I could go on for the next hour on what we're doing in the workplace, but I think you get the message. The entire Department of Labor -- from ESA to ETA to OSHA - every agency is committed to helping the Hispanic workforce realize its full potential in the 21st century economy.
And this commitment comes from the top. As you know, it is deeply shared by President Bush.
It's no secret that President Bush has a special and strong relationship with the Hispanic community. He is painfully aware that the "Bin Laden recession" has deeply affected Hispanic American families.
That's why he's working overtime to push his economy security package through the Senate. His plan would turbo-charge the economy and put Americans back to work and expand benefits to dislocated workers.
His concerns and his hopes for the Hispanic community are clearly evident in the fight he led to pass the new education bill. He believes that a first-class education is the first step toward success in life, and in the workplace.
You can also see the President's commitment in his emphasis on improving relations with Mexico and reforming the INS. We want to help rather than hinder safe, legal, and humane Hispanic migration.
If you want to gauge his commitment, just look at the president's administration and cabinet. President George W. Bush has appointed more Latinos to top positions in the government than any other administration in history.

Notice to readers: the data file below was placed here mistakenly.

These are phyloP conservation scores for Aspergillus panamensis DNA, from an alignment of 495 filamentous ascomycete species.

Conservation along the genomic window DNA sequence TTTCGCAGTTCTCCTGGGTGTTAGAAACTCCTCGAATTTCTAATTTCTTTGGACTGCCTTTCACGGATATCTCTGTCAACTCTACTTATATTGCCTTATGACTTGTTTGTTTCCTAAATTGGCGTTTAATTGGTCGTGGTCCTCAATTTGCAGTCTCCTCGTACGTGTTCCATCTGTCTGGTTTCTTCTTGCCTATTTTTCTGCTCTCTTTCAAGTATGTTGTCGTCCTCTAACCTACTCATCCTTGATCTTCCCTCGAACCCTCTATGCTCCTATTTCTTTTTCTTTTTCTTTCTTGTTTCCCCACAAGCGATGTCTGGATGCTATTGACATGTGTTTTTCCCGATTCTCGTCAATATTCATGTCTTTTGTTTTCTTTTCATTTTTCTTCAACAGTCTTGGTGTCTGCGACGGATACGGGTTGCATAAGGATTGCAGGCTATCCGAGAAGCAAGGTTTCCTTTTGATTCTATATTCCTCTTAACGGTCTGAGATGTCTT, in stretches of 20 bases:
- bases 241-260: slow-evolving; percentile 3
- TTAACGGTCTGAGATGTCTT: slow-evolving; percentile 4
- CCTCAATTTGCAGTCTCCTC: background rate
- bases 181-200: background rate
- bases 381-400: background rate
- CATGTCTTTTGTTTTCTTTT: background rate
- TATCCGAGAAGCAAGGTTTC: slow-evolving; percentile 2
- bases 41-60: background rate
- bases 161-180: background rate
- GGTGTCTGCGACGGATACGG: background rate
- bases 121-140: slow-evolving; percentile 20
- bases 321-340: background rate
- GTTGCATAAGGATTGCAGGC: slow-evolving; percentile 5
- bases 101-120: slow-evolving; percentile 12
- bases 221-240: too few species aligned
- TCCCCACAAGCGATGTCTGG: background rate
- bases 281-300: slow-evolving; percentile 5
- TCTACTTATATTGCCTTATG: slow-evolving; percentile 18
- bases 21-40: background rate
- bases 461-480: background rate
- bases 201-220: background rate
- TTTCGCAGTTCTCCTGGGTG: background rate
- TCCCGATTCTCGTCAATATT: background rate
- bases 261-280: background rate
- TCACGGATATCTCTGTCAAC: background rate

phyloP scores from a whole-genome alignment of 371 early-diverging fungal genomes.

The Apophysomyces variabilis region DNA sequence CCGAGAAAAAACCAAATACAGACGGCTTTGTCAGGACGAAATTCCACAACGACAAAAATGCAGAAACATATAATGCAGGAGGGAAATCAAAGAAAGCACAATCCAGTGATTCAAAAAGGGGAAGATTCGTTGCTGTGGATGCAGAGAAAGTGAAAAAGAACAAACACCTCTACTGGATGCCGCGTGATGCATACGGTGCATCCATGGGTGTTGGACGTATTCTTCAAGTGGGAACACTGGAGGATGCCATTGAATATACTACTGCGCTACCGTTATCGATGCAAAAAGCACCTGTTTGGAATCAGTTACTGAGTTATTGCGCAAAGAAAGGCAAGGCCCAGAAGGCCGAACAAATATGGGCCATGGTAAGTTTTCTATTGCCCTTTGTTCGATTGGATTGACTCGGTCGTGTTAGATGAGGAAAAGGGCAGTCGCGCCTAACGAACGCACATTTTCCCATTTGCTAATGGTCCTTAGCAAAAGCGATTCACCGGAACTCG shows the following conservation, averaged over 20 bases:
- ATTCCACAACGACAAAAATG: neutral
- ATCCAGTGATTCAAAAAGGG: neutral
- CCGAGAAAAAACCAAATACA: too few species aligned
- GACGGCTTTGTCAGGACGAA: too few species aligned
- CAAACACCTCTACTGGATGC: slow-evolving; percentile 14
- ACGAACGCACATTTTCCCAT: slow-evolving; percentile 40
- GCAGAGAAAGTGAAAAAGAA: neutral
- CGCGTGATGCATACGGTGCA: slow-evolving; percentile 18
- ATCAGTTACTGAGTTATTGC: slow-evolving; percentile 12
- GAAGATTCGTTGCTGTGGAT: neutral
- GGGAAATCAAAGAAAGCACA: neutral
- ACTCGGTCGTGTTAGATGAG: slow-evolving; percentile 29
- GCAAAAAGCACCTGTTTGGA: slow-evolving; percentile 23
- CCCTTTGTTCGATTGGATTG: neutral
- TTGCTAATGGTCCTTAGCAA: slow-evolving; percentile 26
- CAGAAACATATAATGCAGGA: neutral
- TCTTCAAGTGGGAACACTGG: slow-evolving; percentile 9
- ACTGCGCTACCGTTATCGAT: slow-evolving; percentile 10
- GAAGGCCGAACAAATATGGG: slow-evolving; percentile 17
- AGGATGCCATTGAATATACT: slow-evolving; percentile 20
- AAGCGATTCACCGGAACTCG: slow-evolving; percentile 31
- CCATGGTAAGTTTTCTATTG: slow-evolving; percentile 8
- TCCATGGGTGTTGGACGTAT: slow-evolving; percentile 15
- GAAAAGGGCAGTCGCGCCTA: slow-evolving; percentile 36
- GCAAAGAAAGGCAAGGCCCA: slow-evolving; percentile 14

There's Secretary of Housing Mel Martinez... U.S. Treasurer Rosario Marin... Small Business Administration head Hector Barreto... EEOC Chair Cari Dominguez... White House Intergovernmental Affairs Reuben Barrales... and White House Counselor Alberto Gonzales.
If anyone exemplifies the Hispanic success story it's truly Secretary Martinez. He came to this country alone as a child, a refugee from Cuba, speaking no English. Yet today he stands before us as a key member of the president's cabinet. It is a privilege to serve with him. He's an embodiment of the American dream. As so many of you are.
Your love of family and faith. Your pride in freedom and hard work. And your devotion to community and country help define America's greatness.
These attributes are at the heart of the Hispanic community. And through your contributions you have enriched our nation beyond measure.
I hope this summit will set in motion new ideas, new opportunities to welcome more Hispanic leaders into the highest levels of our government.
Our country needs you talents and skills.
You have a friend at the Department of Labor.
Thank you all.
|Speeches - (Archived) Table of Contents|